I have a disk in a two-disk software RAID-1 for which recently an "offline uncorrectable sector" appeared in the SMART status.

198 Offline_Uncorrectable   0x0030   200   200   000    Old_age   Offline      -       1

This apparently is only a sign of imminent disk failure if it occurs increasingly frequently (and since the drive is mirrored, there is no great risk of real data loss either). At the time, a self test also failed at some point and smartd sent me an email to notify me of this as it of course should do.

However, writing to the damaged sector usually causes the disk to use one of its spare sectors instead which it apparently did because since I dded over the disk, all self-tests ran through just fine. And badblocks also found no reason to complain.

Num  Test_Description    Status                  Remaining  LifeTime(hours)  LBA_of_first_error
# 5  Extended offline    Completed without error       00%      5559         -
# 6  Short offline       Completed without error       00%      5540         -
# 7  Short offline       Completed: read failure       90%      5524         63273368

The number of faulty sectors didn't decrease though which it shouldn't, really, since the broken sector's still there, albeit unused. However, smartd continues to send me emails every night:

The following warning/error was logged by the smartd daemon:

Device: /dev/sda [SAT], 1 Offline uncorrectable sectors

This is extremely annoying obviously and numbs my healthy panic reflex to smartd mails.

The disk is a Western Digital WD20EARS and the smartd version is 5.41 2011-06-09 r3365.

2 Answers 2


On a some disks, you might have to resort to -U 198+ (or -U + ?) in the config file.

Please be careful. If you are not the original asker, read through the whole question carefully. If you use this on a disk which does not need it, it will suppress entirely valid warnings.

If ´+´ is specified, a report is only printed if the number of sec‐ tors has increased since the last check cycle. Some disks do not reset this attribute when a bad sector is reallocated. See also ´-v 198,increasing´ below.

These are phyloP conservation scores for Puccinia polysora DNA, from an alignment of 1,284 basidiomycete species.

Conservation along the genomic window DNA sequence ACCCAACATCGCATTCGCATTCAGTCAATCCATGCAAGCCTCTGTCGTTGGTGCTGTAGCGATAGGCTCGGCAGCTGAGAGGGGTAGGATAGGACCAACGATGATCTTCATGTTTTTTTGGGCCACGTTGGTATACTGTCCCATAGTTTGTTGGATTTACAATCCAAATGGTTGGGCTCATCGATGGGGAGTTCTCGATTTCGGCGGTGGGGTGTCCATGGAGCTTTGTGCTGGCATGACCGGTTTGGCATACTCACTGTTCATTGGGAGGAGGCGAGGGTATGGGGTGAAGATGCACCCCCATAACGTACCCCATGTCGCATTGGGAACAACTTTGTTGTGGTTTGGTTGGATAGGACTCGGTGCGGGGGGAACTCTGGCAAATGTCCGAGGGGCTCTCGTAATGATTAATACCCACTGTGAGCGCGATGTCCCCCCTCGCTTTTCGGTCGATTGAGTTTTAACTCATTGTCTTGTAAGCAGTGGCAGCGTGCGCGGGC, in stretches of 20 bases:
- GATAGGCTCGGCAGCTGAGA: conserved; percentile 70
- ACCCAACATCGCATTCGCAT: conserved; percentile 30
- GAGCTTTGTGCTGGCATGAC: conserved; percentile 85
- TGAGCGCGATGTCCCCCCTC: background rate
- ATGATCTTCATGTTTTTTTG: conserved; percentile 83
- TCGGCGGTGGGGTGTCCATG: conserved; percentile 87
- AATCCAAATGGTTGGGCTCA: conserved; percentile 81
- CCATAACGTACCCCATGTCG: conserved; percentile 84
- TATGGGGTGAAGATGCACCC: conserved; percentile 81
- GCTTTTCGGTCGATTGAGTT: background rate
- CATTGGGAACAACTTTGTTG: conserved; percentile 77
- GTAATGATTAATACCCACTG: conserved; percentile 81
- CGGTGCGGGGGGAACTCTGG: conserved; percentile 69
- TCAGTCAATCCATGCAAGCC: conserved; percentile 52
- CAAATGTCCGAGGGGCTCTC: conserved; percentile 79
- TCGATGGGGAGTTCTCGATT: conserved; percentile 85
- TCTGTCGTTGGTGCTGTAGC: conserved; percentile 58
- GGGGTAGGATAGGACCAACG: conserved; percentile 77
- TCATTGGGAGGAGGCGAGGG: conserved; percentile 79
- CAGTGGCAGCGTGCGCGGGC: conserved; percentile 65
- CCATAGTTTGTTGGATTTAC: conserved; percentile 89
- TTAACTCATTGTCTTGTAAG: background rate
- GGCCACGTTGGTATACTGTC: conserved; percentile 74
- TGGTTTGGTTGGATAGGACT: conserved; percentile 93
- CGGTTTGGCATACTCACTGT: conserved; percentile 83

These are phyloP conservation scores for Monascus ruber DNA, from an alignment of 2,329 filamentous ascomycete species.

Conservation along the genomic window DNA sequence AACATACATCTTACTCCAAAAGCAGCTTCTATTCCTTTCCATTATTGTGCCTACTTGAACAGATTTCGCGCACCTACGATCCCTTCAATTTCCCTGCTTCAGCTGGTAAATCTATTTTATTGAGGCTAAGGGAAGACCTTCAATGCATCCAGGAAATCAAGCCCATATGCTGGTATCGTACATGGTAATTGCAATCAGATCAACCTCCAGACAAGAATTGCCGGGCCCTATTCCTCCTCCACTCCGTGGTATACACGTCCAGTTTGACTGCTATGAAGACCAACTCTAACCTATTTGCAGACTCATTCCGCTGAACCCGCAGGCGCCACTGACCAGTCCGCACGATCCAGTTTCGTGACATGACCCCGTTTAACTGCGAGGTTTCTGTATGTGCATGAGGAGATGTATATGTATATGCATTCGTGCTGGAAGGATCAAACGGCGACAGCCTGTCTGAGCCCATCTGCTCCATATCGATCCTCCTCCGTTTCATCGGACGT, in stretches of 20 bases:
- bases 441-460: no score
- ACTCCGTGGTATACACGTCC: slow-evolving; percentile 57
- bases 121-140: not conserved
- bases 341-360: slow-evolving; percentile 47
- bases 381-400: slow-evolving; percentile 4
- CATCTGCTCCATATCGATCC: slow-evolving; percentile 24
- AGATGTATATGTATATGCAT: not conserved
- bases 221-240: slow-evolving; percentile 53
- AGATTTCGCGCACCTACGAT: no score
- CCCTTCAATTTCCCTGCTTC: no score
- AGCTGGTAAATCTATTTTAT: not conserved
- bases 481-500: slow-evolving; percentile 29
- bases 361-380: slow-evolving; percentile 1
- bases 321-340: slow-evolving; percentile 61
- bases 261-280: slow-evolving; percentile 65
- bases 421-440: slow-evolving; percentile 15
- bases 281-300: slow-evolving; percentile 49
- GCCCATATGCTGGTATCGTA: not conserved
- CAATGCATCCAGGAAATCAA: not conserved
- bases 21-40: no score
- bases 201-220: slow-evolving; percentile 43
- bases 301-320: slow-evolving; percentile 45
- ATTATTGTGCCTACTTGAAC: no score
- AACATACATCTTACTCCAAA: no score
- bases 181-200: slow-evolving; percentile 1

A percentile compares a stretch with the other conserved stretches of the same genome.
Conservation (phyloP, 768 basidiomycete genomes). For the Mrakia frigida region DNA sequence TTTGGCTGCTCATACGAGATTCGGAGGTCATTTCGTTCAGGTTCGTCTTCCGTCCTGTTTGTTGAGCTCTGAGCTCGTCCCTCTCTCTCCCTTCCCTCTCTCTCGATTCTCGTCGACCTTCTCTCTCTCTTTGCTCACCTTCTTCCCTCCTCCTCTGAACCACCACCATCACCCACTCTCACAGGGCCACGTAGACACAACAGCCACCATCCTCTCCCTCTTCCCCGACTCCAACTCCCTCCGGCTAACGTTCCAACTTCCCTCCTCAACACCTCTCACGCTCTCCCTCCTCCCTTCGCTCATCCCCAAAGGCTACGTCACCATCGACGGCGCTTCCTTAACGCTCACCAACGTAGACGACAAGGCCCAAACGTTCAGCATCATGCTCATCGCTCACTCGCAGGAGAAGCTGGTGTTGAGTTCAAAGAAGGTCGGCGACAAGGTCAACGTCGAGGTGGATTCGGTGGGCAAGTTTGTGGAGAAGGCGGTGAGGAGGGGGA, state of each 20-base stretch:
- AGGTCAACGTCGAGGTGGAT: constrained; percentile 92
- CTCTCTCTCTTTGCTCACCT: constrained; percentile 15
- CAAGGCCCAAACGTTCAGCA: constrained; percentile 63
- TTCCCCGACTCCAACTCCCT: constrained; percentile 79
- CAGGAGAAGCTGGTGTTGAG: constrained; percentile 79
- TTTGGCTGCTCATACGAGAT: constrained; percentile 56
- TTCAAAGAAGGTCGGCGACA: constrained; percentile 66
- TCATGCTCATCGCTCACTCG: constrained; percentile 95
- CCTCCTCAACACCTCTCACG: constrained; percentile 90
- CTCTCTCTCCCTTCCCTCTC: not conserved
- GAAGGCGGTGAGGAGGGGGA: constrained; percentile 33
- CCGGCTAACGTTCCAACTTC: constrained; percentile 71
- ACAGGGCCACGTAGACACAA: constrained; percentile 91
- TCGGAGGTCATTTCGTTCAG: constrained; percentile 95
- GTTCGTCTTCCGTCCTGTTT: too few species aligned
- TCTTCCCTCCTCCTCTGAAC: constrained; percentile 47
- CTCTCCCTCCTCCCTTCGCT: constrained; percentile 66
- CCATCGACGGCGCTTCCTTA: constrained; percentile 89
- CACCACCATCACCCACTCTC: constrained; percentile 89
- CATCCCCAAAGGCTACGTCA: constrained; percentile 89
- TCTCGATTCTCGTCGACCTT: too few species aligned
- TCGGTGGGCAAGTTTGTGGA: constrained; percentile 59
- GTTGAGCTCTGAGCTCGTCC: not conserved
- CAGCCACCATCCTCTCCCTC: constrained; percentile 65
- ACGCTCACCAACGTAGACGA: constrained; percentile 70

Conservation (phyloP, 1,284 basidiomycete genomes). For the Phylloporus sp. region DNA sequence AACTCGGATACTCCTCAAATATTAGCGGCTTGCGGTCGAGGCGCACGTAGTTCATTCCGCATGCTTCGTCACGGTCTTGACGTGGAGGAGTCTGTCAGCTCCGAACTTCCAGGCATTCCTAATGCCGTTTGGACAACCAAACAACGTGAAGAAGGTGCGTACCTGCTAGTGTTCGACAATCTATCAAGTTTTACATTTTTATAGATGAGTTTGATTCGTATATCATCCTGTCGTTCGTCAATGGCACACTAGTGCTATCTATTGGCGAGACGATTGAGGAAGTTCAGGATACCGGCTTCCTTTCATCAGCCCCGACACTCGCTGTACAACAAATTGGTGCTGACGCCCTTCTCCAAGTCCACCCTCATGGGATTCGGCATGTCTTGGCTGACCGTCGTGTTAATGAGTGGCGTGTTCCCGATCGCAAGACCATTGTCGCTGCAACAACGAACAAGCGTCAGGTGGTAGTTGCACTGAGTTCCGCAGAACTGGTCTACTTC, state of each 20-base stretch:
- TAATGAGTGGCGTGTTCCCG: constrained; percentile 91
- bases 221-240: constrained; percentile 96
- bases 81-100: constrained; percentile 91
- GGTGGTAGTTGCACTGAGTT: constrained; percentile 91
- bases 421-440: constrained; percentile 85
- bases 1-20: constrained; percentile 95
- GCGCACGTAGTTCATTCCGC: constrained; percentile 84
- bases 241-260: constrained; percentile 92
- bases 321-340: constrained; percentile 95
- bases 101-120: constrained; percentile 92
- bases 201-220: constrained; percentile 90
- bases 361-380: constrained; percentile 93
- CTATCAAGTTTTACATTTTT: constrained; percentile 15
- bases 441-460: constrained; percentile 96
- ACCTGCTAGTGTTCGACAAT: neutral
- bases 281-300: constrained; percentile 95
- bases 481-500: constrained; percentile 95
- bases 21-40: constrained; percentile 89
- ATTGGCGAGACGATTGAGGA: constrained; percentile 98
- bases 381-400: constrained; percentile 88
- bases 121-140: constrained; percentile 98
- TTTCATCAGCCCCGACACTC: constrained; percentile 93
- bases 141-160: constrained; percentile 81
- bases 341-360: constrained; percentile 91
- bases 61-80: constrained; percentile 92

smartd.conf (5)

For example, suppose you are using the default configuration in smartd.conf. In that case, there are many comments in the file, but the only non-comment line is here:

# The word DEVICESCAN will cause any remaining lines in this
# configuration file to be ignored: it tells smartd to scan for all
# ATA and SCSI devices.  DEVICESCAN may be followed by any of the
# Directives listed below, which will be applied to all devices that
# are found.  Most users should comment out DEVICESCAN and explicitly
# list the devices that they wish to monitor.

Add the option to the end of the line:

  • 1
    -U 198+ should do it. Nice find! Commented Jan 20, 2013 at 17:14
  • any examles for this?
    – JIV
    Commented Jul 19, 2019 at 6:03
  • 1
    @JIV edited. I also added a warning. Please take all due care with your data :-).
    – sourcejedi
    Commented Jul 19, 2019 at 9:57

there are two possibilities where these mails come from. smartd is able to send mails by itself, but it's most likely not configured this way so I assume that these mails are sent by logcheck. If this assumption is wrong you don't have to read any further.

logcheck scans log files and sends mails if it thinks that you should worry about anything that happened to/on your system.

You have the option to write a logcheck ignore rule which tells logcheck to not send messages that match a specific pattern.

You could (under Debian based systems) create a file called "/etc/logcheck/ignore.d.server/smartd_own" with the following content:

^\w{3} [ :0-9]{11} [._[:alnum:]-]+ smartd\[[0-9]+\]: Device: /dev/sda \[SAT\], 1 Offline uncorrectable sectors$

This should filter out the annoying mails but write you again if the uncorrectable sectors counter increases.

  • smartd sends the messages directly, unfortunately. It's apparently always an option to change this though. I'll consider this if there should be no other way, so thanks!
    – Christian
    Commented Jan 17, 2013 at 9:28
  • Oh darn, anyway you have a workaround now.
    – hennr
    Commented Jan 17, 2013 at 9:37

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